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Digitisation and its impact on customer service centres


Customer service and sales departments are benefitting from new digital tools

The digitisation of customer services has had a major impact on teams working in sales and customer interface, whether they are office-based or working in the field. These are the findings of the recent 2016 study undertaken by Touch & Sell in collaboration with the DCF (Dirigeants Commerciaux de France - French business leaders). This study concerns digital, mobile and connected devices used by customer interface teams, from sales to customer service. This means tablets, smartphones, Digital Walls, interactive TV or in-store digital terminals.

Covering all sectors and all salary levels, this study highlights the recognised effectiveness of digital tools by more than 70% of people surveyed from within the sales force or customer services.

Greater proximity in customer relationship management

 Those surveyed pointed to the improved commercial productivity achieved thanks to these new tools. Presentations to customers or potential customers have become more interactive, modern, fast, and effective: the traditional face to face relationship has been replaced with a side by side relationship, which is creating greater proximity.

The digitisation of sales teams has brought about profound changes in the relationship, because customers become active participants in the presentation and are free to pick up the tablets, carry out simulations using their own customer services representative, or scroll through documents. In turn, the sales representative has all communication supports available while in the field, under company policy, and has total freedom to personalise them.

Thus, with built-in customer data, LinkedIn profiles or even sales force data tables are additional factors of productivity. In light of this, nearly 20% of people surveyed felt that their cost-effectiveness and commercial performance were boosted by these new tools.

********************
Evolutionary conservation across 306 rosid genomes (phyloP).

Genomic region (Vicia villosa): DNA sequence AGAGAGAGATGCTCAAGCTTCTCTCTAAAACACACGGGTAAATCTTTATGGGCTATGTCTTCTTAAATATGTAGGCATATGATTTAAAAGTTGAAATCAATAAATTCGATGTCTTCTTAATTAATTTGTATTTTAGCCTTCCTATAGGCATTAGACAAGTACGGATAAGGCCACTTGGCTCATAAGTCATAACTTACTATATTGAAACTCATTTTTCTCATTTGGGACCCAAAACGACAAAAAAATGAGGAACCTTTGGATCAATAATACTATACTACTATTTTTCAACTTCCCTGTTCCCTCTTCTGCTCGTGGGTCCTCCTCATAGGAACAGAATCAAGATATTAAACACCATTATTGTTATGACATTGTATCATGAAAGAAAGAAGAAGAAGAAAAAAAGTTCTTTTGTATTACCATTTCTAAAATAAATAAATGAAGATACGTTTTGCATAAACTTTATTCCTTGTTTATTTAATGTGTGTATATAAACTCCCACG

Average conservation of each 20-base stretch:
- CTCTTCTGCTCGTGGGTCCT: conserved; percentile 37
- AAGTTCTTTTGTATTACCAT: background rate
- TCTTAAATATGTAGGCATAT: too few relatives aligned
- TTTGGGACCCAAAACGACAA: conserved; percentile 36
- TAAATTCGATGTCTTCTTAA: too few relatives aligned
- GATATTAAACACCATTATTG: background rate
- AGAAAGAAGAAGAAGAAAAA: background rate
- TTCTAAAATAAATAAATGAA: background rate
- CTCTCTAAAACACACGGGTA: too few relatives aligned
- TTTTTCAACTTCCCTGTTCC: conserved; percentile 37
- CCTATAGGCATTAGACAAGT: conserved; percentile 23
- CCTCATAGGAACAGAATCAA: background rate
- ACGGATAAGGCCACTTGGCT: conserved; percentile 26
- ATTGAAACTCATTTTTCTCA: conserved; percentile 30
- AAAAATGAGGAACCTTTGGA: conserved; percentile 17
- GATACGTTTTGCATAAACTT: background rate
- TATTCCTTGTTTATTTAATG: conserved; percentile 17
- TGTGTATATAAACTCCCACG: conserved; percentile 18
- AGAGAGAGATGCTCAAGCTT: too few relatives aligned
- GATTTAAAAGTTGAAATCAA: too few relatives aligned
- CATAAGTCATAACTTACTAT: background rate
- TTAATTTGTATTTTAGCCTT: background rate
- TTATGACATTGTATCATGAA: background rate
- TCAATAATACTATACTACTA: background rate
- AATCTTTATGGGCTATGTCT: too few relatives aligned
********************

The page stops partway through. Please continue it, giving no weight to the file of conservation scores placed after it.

All that remains is to have connections between these digital, mobile and online tools and the customer service centres, so that sales representatives share the same knowledge and can deal with contacts requiring a quick follow-up, thereby increasing customer satisfaction and loyalty. The development of ad hoc applications is necessary, for both B2B and B2C markets.

 How is the digitisation of interactions impacting customer service centres?

 Of course, what is done by customers for customers, either as P2P or self-care, has meant less flow to the contact centres. Nevertheless, there are signs of new kinds of flow - more qualitative and less voluminous.

In general, customer empowerment is the logical consequence of the arrival of the internet, consumer advice websites, social networks and more recently, the brand community platforms, such as Sosh (Orange), HP or Leroy Merlin.

Interactions take place peer to peer (P2P) and consumers are able to find information, ask questions, exchange information or group together to buy more cheaply (Groupon).

In fact, customers have grown stronger in their relationship with brands and are constantly talking with their peers on the web, in digital spaces. Brands therefore try to get in on the conversation with varying degrees of success.

Thus, any request consumers make to brands must comply with SoLoMo or Atawad, in other words brands must be contactable 24/7, from any online interface, via social networks, mobile or in a geo-localised context.

Yet, that’s just where the problem lies, since the major brands should in theory offer a dialogue, 24/7 customer support, delivering good value service. As a consequence, a delay in replying to customers on a Facebook brand page or a Twitter feed can generate customer dissatisfaction, or even the loss of their custom. The same is true for an email dealt with too late or …not at all.

Customer service centres should push brands cross channel communication

 Customer service centres have certainly diversified channels and have followed the social and digital wave with more or less success. But a high proportion of brands have little or no mobile interface worthy of the name and responsive design still has its best days to come. In addition, customer dialogue is mainly multi-channel, due to the lack of true cross channel customer service care.

As a consequence, in spite of a frantic search to be the lowest bidder and for permanent cost killing efforts on the part of the customers, customer service centres should be practicing Customer Centricity and Cross Channel Communication ahead of the brands, to move forward best practices, customer satisfaction and loyalty.

In order to achieve this, outsourcing companies must take on today’s still minimal flow, such as that coming from community platforms, and must also link all traditional channels to social or digital channels in real time, with no interruption. This ties in with a strategy based on a three-pronged “on, near and offshore” approach, enabling cost control, multidisciplinary customer service roles, and also a true quality of service, all at the same time.

 

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